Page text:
It's a terrific idea. I wonder if the $1 billion number figure for a new Elliott Bay seawall already includes restoring the Elliott Bay shoreline. Or is this superb but apparently new element of the program just a budget-buster?
Redesign the shoreline, using an innovative design for the seawall, to recreate beaches and shallow water areas, so the Sound's diverse creatures can find their niches in the bay. Imagine peering over a downtown railing to see Puget Sound's amazing seastars, octopi, birds and anemones.The appeal of habitat restoration in motivating voters could be politically significant in getting the money ---
(You know the old story about the great architect who visits the graduating class at his old school? And when asked to offer some words of advice to young architects embarking on their career says simply:
"get the job."So too with politicians.)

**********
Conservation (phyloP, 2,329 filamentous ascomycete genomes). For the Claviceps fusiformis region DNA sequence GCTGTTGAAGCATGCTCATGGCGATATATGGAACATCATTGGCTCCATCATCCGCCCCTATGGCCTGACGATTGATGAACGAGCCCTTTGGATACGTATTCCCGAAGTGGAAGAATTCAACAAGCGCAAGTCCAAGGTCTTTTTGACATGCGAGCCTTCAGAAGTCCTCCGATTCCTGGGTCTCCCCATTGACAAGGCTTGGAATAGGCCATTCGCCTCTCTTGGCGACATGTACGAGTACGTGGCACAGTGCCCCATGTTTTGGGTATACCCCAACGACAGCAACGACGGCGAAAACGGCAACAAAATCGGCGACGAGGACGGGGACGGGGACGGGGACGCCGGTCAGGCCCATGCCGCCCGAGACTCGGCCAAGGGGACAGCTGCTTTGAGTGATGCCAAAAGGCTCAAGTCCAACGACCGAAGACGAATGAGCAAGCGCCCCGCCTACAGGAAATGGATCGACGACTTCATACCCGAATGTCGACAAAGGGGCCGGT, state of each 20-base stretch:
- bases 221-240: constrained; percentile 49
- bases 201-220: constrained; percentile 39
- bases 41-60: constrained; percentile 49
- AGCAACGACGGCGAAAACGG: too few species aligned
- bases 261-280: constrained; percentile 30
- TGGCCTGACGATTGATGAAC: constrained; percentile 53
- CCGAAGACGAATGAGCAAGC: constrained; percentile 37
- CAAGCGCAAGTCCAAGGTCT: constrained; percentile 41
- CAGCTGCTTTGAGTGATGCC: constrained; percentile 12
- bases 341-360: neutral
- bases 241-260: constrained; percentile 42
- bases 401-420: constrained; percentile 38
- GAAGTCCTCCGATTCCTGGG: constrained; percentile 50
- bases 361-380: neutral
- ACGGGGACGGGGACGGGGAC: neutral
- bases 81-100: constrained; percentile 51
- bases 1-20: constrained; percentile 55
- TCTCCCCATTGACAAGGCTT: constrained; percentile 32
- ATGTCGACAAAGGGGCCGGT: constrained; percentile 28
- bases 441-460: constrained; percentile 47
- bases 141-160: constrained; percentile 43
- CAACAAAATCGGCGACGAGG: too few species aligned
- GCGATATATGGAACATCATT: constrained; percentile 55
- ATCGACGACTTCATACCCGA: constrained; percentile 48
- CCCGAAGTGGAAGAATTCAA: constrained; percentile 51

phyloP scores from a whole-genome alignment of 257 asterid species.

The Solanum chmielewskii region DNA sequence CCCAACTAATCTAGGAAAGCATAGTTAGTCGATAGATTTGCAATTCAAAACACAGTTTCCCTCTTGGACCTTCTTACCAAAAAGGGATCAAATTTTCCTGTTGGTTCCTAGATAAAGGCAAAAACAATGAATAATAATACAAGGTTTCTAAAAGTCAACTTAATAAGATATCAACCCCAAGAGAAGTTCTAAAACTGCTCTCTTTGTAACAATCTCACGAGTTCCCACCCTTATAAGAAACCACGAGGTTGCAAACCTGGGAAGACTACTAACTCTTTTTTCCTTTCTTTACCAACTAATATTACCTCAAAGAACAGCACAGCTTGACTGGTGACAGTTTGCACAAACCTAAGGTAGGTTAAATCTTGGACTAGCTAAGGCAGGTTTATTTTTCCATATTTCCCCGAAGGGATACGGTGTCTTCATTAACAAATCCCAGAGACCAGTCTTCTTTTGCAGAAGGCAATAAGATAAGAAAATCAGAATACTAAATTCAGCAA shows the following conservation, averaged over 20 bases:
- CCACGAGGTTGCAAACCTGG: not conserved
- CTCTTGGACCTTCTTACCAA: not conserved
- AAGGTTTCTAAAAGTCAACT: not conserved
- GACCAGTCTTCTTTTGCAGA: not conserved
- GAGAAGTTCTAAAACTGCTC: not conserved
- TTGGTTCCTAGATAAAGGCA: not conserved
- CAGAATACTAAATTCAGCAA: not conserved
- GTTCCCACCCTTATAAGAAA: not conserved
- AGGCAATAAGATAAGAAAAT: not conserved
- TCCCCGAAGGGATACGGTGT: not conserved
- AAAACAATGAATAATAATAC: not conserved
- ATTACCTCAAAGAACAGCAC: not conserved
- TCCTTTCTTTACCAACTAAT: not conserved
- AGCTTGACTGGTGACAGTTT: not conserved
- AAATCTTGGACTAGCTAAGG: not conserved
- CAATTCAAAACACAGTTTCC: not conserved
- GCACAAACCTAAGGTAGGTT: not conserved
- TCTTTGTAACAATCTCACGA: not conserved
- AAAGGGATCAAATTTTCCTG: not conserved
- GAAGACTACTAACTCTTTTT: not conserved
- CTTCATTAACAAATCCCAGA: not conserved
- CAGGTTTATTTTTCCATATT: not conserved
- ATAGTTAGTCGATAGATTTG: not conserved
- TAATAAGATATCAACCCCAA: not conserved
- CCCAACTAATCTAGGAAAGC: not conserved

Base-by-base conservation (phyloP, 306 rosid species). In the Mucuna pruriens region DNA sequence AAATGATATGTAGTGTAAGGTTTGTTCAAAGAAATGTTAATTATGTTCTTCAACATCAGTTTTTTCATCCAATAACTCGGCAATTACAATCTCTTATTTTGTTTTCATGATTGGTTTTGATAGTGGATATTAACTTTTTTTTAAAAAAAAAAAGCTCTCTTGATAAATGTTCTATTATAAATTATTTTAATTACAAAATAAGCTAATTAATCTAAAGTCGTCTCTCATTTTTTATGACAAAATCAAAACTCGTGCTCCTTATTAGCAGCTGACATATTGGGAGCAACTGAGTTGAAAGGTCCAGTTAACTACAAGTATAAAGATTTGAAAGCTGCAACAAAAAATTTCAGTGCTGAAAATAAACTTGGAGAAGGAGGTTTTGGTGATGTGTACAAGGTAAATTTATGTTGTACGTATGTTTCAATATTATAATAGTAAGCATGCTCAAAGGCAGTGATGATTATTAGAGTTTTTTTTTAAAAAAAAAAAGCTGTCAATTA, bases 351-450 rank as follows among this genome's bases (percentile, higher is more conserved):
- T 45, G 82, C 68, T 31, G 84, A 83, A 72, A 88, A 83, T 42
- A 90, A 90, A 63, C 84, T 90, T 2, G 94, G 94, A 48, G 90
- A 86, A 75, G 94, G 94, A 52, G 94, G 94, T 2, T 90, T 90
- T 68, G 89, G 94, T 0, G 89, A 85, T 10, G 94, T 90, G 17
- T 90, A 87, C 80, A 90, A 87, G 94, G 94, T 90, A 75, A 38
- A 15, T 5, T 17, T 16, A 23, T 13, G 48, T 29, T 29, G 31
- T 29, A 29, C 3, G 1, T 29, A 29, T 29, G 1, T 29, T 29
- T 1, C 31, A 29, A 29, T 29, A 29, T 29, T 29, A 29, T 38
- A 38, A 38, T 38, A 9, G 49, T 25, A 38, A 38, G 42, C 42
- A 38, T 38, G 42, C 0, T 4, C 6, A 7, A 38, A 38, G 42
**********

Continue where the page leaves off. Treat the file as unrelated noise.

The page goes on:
--- and one has to wonder if it is introduced to create another constituency for the Elliott Bay mega-project. And from a strictly scientific "triage" approach, is Elliott Bay the best place to start on Puget Sound habitat restoration? i.e. are there other estuaries which are not nearly as degraded and where the money could go a lot further, and thus have a greater impact on Puget Sound as a whole? This essentially scientific question should be part of the debate. But probably won't be.
Nonetheless, the idea of large scale habitat restoration is one whose time is overdue. Interested in the subject? Read Nigel Calder's brilliant Environment Game.(1967 and out-of-print but worth tracking-down.)